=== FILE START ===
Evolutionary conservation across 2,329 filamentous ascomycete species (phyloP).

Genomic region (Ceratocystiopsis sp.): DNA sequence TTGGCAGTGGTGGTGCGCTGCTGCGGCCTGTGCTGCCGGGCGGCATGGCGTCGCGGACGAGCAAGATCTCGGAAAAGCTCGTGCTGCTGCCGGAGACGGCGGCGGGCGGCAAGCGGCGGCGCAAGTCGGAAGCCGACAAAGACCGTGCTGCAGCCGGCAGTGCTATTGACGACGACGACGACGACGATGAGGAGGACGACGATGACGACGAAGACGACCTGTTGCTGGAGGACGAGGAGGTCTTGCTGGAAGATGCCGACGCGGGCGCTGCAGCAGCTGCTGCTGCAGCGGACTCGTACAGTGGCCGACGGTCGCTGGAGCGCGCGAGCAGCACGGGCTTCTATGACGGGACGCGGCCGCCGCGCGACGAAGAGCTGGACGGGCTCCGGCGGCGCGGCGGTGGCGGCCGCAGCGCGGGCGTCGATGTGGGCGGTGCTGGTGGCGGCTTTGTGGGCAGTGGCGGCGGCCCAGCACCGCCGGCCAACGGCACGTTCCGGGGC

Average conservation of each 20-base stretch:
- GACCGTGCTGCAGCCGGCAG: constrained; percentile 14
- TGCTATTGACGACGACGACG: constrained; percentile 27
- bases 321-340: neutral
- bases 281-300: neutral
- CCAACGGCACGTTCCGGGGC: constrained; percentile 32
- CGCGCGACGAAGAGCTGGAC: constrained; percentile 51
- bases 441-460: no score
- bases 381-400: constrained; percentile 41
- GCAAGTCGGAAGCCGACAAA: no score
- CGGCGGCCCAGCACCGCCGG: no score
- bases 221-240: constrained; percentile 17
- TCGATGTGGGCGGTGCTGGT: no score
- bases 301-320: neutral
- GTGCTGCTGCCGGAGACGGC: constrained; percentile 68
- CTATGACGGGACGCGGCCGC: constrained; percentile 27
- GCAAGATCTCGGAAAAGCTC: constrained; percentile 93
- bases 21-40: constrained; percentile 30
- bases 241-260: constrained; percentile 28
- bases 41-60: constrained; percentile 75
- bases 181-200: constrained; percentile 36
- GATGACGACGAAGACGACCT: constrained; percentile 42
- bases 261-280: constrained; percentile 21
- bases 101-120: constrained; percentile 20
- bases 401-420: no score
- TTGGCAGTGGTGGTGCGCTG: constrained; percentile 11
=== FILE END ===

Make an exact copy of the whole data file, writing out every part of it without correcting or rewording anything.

Evolutionary conservation across 2,329 filamentous ascomycete species (phyloP).

Genomic region (Ceratocystiopsis sp.): DNA sequence TTGGCAGTGGTGGTGCGCTGCTGCGGCCTGTGCTGCCGGGCGGCATGGCGTCGCGGACGAGCAAGATCTCGGAAAAGCTCGTGCTGCTGCCGGAGACGGCGGCGGGCGGCAAGCGGCGGCGCAAGTCGGAAGCCGACAAAGACCGTGCTGCAGCCGGCAGTGCTATTGACGACGACGACGACGACGATGAGGAGGACGACGATGACGACGAAGACGACCTGTTGCTGGAGGACGAGGAGGTCTTGCTGGAAGATGCCGACGCGGGCGCTGCAGCAGCTGCTGCTGCAGCGGACTCGTACAGTGGCCGACGGTCGCTGGAGCGCGCGAGCAGCACGGGCTTCTATGACGGGACGCGGCCGCCGCGCGACGAAGAGCTGGACGGGCTCCGGCGGCGCGGCGGTGGCGGCCGCAGCGCGGGCGTCGATGTGGGCGGTGCTGGTGGCGGCTTTGTGGGCAGTGGCGGCGGCCCAGCACCGCCGGCCAACGGCACGTTCCGGGGC

Average conservation of each 20-base stretch:
- GACCGTGCTGCAGCCGGCAG: constrained; percentile 14
- TGCTATTGACGACGACGACG: constrained; percentile 27
- bases 321-340: neutral
- bases 281-300: neutral
- CCAACGGCACGTTCCGGGGC: constrained; percentile 32
- CGCGCGACGAAGAGCTGGAC: constrained; percentile 51
- bases 441-460: no score
- bases 381-400: constrained; percentile 41
- GCAAGTCGGAAGCCGACAAA: no score
- CGGCGGCCCAGCACCGCCGG: no score
- bases 221-240: constrained; percentile 17
- TCGATGTGGGCGGTGCTGGT: no score
- bases 301-320: neutral
- GTGCTGCTGCCGGAGACGGC: constrained; percentile 68
- CTATGACGGGACGCGGCCGC: constrained; percentile 27
- GCAAGATCTCGGAAAAGCTC: constrained; percentile 93
- bases 21-40: constrained; percentile 30
- bases 241-260: constrained; percentile 28
- bases 41-60: constrained; percentile 75
- bases 181-200: constrained; percentile 36
- GATGACGACGAAGACGACCT: constrained; percentile 42
- bases 261-280: constrained; percentile 21
- bases 101-120: constrained; percentile 20
- bases 401-420: no score
- TTGGCAGTGGTGGTGCGCTG: constrained; percentile 11